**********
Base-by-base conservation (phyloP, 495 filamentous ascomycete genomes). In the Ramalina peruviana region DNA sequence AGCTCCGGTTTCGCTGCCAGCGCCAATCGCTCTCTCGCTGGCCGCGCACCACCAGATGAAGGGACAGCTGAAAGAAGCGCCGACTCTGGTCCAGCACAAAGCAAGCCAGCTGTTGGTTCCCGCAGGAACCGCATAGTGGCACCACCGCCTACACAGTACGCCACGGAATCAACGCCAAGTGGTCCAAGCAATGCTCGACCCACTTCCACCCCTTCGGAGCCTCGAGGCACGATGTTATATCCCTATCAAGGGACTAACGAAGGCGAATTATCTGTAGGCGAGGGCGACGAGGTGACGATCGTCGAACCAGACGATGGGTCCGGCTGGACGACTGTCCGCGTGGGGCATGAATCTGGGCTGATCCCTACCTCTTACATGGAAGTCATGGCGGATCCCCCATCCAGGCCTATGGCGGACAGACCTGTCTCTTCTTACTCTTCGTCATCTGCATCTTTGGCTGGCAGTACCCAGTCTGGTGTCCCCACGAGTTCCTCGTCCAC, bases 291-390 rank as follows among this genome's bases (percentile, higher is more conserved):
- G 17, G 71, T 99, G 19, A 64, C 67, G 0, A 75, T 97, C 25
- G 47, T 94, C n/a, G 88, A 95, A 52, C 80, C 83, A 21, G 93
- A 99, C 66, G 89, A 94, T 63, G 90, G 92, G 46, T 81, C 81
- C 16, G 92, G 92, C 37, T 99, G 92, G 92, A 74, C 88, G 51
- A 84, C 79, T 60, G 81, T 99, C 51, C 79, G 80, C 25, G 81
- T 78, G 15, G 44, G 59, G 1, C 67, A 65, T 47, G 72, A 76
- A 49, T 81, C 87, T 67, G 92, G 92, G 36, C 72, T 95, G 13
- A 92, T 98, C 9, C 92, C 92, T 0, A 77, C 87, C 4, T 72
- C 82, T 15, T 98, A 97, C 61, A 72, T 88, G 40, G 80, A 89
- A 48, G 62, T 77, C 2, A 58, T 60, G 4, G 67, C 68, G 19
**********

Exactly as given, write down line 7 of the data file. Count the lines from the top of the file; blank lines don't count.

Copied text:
- T 78, G 15, G 44, G 59, G 1, C 67, A 65, T 47, G 72, A 76